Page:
Dear Muhammadu Buhari, Are You A Military Dictator Or A Democratic Leader?

President Muhammadu Buhari is the leader of the world’s most populous black nation. Born in Daura, Katsina state, Buhari first ruled Nigeria as a military head of state back in 1983. Just like one of his predecessor former President Olusegun Obasanjo, he was democratically elected as president in 2015 and also won another term in February 2019.

The president who describes himself as a “converted democrat” gave many Nigerians hope with the “change” mantra of his 2015 presidential campaign when he threw his hat into the ring to contest after three unsuccessful attempts. The people had longed dreamt of a country to be proud of and a leader that would always be for the masses.

However, after his arrival as a democratic leader many people are now wondering if electing him wasn’t a mistake considering his past records as a military ruler, while some are of the opinion that the president rules the nation as a dictator.

On December 11, PUNCH in an editorial entitled, “Buhari’s lawlessness: Our stand,” announced its decision to prefix Buhari’s name with his former military rank Major General. The newspaper in addition to the title prefix said it would refer to President Buhari’s administration as a “regime”. The media publication took a stand to start using the military rank of the president in reaction to Buhari’s dictatorial tendencies.

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Though it has been argued in some quarters that PUNCH’s action may not be effective in any way, it however, sends a very clear message about President Buhari’s government to the rest of the world.

The ill-treatment of ex National Security Adviser Sambo Dasuki, outspoken Muslim leader Ibrahim El-Zakzaky, and former presidential candidate Omoyele Sowore, has sparked outrage within and outside Nigeria. The incidents surrounding their various arrests, detention, and abuse of rights has put the nation’s leader on the spot.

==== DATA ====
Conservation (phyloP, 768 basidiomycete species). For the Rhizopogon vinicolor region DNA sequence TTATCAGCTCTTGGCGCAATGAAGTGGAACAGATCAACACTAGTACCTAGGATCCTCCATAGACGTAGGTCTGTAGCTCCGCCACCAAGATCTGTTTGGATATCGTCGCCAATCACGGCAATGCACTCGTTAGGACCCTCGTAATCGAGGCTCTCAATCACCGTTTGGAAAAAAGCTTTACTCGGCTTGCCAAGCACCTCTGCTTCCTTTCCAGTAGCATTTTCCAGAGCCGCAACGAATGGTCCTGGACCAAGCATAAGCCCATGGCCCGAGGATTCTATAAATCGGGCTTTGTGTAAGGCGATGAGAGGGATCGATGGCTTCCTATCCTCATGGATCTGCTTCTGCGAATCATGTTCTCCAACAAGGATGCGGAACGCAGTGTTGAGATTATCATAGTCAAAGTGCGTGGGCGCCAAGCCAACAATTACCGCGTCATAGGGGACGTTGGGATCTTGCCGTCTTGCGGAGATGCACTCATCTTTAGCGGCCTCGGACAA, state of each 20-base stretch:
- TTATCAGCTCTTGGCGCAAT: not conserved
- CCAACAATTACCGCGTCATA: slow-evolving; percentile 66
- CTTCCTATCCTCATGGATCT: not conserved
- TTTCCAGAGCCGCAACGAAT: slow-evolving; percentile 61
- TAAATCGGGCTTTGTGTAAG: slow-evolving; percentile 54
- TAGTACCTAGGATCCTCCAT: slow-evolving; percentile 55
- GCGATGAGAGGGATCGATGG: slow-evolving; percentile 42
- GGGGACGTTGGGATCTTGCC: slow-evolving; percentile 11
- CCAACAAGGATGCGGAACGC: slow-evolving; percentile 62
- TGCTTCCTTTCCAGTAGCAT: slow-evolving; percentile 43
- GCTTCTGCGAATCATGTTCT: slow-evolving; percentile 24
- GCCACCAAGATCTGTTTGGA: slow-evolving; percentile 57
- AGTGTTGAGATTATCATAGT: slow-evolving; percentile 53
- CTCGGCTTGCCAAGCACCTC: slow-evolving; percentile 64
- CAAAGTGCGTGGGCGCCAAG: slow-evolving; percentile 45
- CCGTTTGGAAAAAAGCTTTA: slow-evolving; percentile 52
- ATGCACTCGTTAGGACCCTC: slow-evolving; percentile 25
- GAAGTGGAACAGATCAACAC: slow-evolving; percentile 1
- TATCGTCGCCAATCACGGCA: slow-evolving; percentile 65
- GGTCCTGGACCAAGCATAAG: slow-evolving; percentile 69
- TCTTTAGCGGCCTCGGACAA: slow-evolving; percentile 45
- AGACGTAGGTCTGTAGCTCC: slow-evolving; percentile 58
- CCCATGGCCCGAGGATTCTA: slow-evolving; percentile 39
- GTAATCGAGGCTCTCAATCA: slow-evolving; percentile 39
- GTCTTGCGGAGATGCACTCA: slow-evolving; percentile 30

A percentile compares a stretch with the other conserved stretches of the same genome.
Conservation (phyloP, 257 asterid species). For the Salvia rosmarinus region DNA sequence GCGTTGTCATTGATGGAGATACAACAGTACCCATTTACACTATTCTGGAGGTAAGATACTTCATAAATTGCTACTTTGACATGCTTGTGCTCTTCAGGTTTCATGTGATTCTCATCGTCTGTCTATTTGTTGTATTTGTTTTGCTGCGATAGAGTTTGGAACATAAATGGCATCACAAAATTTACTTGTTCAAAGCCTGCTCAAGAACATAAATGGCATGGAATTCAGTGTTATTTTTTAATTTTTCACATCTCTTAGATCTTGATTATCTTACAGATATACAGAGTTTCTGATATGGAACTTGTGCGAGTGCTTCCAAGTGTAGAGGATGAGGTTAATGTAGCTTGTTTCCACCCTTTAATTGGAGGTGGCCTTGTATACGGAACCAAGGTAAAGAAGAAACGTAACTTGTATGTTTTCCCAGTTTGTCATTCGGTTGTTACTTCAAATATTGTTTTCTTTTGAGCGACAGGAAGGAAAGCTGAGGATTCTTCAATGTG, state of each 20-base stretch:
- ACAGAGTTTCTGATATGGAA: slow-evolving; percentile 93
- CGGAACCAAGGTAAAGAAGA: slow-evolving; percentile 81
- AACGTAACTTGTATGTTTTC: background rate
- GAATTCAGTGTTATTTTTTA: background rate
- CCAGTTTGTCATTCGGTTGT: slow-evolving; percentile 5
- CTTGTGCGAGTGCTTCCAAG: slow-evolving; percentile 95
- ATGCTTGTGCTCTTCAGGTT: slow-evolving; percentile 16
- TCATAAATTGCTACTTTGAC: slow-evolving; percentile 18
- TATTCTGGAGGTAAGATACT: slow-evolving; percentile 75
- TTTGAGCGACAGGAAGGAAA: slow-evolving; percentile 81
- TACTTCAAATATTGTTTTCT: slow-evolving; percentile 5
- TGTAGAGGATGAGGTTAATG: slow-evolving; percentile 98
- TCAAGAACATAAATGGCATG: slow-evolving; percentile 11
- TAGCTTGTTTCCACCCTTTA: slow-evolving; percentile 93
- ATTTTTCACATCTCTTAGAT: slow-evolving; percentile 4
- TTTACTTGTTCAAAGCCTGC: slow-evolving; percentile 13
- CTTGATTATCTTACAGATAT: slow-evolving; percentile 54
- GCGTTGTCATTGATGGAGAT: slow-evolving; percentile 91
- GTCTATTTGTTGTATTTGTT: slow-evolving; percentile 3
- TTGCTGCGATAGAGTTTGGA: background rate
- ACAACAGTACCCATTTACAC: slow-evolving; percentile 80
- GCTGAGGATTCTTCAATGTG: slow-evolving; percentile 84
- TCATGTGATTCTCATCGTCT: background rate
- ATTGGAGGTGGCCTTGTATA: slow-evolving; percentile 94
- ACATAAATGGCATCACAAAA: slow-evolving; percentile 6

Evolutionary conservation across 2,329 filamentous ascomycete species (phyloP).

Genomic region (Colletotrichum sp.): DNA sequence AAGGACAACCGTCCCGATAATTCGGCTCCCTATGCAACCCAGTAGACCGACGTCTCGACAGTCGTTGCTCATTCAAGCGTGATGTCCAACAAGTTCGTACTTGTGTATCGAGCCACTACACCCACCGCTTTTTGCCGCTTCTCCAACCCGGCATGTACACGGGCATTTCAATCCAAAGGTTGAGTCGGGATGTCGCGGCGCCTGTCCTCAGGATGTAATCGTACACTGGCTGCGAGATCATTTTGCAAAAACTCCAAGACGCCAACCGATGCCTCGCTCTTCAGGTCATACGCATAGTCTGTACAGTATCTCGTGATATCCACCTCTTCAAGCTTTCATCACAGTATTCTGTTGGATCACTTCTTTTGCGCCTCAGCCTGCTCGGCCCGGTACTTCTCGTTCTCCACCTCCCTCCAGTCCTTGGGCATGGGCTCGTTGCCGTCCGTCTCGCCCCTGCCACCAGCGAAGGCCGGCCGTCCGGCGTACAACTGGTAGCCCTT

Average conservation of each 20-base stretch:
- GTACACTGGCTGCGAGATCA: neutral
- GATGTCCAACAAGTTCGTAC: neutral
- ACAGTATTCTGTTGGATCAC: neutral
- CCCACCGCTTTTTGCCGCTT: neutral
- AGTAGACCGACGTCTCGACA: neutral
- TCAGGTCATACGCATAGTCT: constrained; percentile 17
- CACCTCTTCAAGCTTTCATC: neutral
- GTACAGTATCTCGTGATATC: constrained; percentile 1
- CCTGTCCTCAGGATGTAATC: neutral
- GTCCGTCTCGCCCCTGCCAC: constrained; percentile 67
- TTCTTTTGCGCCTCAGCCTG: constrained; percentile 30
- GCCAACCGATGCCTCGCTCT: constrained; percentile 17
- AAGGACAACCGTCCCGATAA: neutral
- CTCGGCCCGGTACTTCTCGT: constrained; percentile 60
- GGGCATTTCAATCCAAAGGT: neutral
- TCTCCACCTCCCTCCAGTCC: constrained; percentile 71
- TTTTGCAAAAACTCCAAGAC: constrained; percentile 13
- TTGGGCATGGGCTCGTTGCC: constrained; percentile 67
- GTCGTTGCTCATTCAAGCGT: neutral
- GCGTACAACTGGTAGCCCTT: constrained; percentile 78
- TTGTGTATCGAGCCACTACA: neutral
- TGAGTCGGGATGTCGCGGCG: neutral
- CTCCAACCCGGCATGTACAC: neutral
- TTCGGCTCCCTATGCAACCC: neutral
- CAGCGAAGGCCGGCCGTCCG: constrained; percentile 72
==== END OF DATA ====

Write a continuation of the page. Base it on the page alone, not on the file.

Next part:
According to an Amnesty report which was launched in October 2019, between January and September this year not less than 19 Nigerian journalists and media practitioners have been attacked in the country. The report also said that 6 journalists were arrested in 2018, while 4 were arrested in 2017.

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In 2015, 5 journalists were apprehended while 16 journalists were arrested in 2016. Since 2015, 8 media houses have been raided and 3 journalists have gone into hiding, the report added.

A professor of Mass Communication, University of Uyo, Akwa Ibom State, Des Wilson, was quoted to have said that there is no difference between Buhari as a military dictator and civilian president. According to him the hate speech bill sponsored by an APC senator is no different from the Decree No. 4 of 1984 which was promulgated by the military regime of Buhari.

Despite all of this, Buhari’s loyalists are always ready with some sort of justification in expectation of any action taken against a citizen. Even when these actions are criticised, defenders of the president always attempt to exonerate the Nigerian leader and blame an agency or someone else for the actions.

Even though Buhari probably may not be listening to contrary opinions, there is a combined effort by Nigerians to let him know that he has no right to do whatever he wants even as the democratic leader of the country.

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Nevertheless, the president is praised for any positive action taken by his subordinates even though he seems not to be aware of the negative actions they take, so we want to know are you for the people? Despite Nigeria alternating between democratic governments and military dictatorships until achieving a stable democracy in 1999, it is doubtful the people want to ever have a dictator as a leader in a democratic setting.

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